SAN FRANCISCO – Growing electricity generation from by solar and wind energy is flowing into California’s electrical grid, forcing utilities here to begin integrating energy storage technologies into their systems as they seek to offset the peak midday energy generating capacity of these “intermittent renewables” with peak late afternoon energy usage.
While traditional “bulk storage” techniques like pumped hydro and compressed air remain the most cost-effective storage methods, utility executives and market analysts at the Intersolar North American conference here said promising storage technologies like zinc bromine flow batteries are being demonstrated on the grid and in utility substations. Persistently high battery costs continue to slow adoption, however.
While next-generation battery technologies like lithium ion remain too expensive for utilities, Mark Rawson, senior project manager for Sacramento’s Municipal Utility District, said technologies like zinc bromine are approaching the $400/kWh price point utilities need to begin widespread deployment of the storage technology.
While lithium ion remains one of them most promising battery technologies, it remains expensive and unproven for grid storage applications. Besides cost, the big question for utilities is whether lithium ion batteries will be “durable and reliable,” Rawson said, adding that automotive applications will likely show whether lithium ion batteries are sufficiently robust for mission-critical power grid applications. If the technology is widely adopted in electric vehicles, for example, Rawson said the resulting scaling would help reduce battery costs below the $400/kWh barrier.
The Sacramento utility is participating in several photovoltaic storage demonstrations, including a Energy Department-sponsored project with lithium-ion battery specialist A123 Systems. For now, Rawson said, “The market still has to develop to bring down lithium-ion battery costs.”
Renewable energy analysts here agreed, but argued that lithium ion and other storage technologies hold great promise as utilities search for reliable storage technologies that would allow them to use greater quantities of electricity produced by solar photovoltaics (PV).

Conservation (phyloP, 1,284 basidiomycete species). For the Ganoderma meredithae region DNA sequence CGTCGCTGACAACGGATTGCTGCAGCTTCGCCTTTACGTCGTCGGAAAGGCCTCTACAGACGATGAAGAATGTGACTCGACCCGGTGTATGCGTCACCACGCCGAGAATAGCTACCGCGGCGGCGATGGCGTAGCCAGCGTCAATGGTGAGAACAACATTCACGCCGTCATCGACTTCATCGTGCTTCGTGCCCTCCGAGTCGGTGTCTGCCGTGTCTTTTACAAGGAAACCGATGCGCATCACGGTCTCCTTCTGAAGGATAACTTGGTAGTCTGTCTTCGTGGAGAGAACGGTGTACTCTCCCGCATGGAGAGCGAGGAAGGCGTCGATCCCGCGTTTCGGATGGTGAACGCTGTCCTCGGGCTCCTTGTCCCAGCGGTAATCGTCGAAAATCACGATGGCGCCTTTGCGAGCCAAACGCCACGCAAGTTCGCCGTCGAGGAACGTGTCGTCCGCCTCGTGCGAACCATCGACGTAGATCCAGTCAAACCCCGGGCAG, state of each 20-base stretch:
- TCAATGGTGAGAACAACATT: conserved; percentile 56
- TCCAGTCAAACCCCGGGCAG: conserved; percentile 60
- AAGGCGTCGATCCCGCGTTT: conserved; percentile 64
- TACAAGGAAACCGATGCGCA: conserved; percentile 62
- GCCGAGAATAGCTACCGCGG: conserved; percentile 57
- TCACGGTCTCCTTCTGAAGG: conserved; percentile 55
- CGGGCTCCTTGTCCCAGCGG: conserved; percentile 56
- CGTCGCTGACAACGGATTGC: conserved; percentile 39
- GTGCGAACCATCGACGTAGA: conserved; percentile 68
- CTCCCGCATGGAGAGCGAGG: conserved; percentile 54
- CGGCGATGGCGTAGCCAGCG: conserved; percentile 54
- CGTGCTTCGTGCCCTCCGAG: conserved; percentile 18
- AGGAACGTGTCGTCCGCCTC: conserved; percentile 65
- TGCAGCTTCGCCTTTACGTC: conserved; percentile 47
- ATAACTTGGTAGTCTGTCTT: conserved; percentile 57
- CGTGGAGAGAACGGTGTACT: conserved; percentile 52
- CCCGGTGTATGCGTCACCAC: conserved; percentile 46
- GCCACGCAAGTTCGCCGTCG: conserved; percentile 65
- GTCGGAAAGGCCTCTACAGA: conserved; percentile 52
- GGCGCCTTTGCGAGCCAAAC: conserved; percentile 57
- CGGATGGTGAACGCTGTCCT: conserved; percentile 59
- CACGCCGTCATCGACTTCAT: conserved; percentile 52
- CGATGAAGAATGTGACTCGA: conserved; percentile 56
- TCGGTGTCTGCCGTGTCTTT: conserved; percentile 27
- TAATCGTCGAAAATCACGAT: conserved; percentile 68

The solar industry is currently shifting from the electricity generation phase to a new “integrated energy” phase in which renewable energy sources are being consumed where they are produced rather than transmitted to other parts of the grid, said Daniela Schreiber, an energy analyst with Germany’s EuPD Research.
“We are currently experiencing the dawn of a new era – PV 2.0,” Schreiber argued, an incremental step in which storage technologies are decentralizing the power grid and allowing consumers to directly consume power produced by photovoltaics.
Schreiber added that the integration of storage technologies into power grids also creates opportunities for new market entrants providing new power electronics and control hardware and software needed to integrate storage technologies into power grids.
It seems that one huge advantage of pumped hydro storage is that relatively little technology is required (pump / generator) and the bulk storage itself is simply water in a reservoir with a high efficiency of energy recovery. There are no batteries to maintain, repair, or upgrade. It is even possible to extend that capacity by increasing the depth of the storage pond or the surrounding retaining walls. Perhaps the Tennessee Valley Authority did something right when they built the Raccoon Mountain storage facility years ago.
The best place to put excess electricity that is generated during the day is back to the grid where it is needed. I find it commendable (although I suspect that they don't have much choice) that PGE essentially gives 100% credit for electrons returned to the grid... I certainly wouldn't want PG&E draining my car battery just in time for me to have to use gas to get home (assuming that I had an electric car, which I don't)
I support the idea of the stationary EVs being used as grid battery storage. While the utility companies save on their capital investment, the EV owners get their batteries charged at cheaper rates while their vehicles are parked in the office parking lots
If if if, might might might. You reserve how much you need for the day. If you want to be an idiot, reserve 90% of the total available range. However, if you reserve the range you need, the rest is in arbitrage, meaning you get a free car battery, 1/3 of your vehicle cost back, free energy to run it, and a free buyback/recycle of the residual battery capacity at the end of vehicle life, still useful as a static grid store. The number of useful cycles is dumb math when the battery is basically free. So, you can be an idiot dinosaur who hogs all resource "if", or a smart mammal with a plan who winds up with free transportation, only paying for the style and functionality of the vehicle shell....the choice is yours.
Of course, if your EV is in discharge to the grid mode and you need to go someplace, you may have lost too much of your range. Also, the additional charge / discharge cycles might shorten the life of your battery pack.
We've talked to folks working on new wireless nets that will require better backup power. They too shy away from lithium ion as too expensive. As we reported, the integration of Li ion batteries in EVs seems to be the best way to scale the technology and reduce cost.
The EV should be considered to be a grid element that is intermittently disconnected and moved. It spends more than 90% of its time plugged in, so the utilities need to look at the EV as a grid element, not a car. Subsidizing PEV cars will easily drop pack "costs" below $200/kWh for battery costs to utilities. An interesting, utility-centric, concept in this area is being licensed by these people www.zelentek.com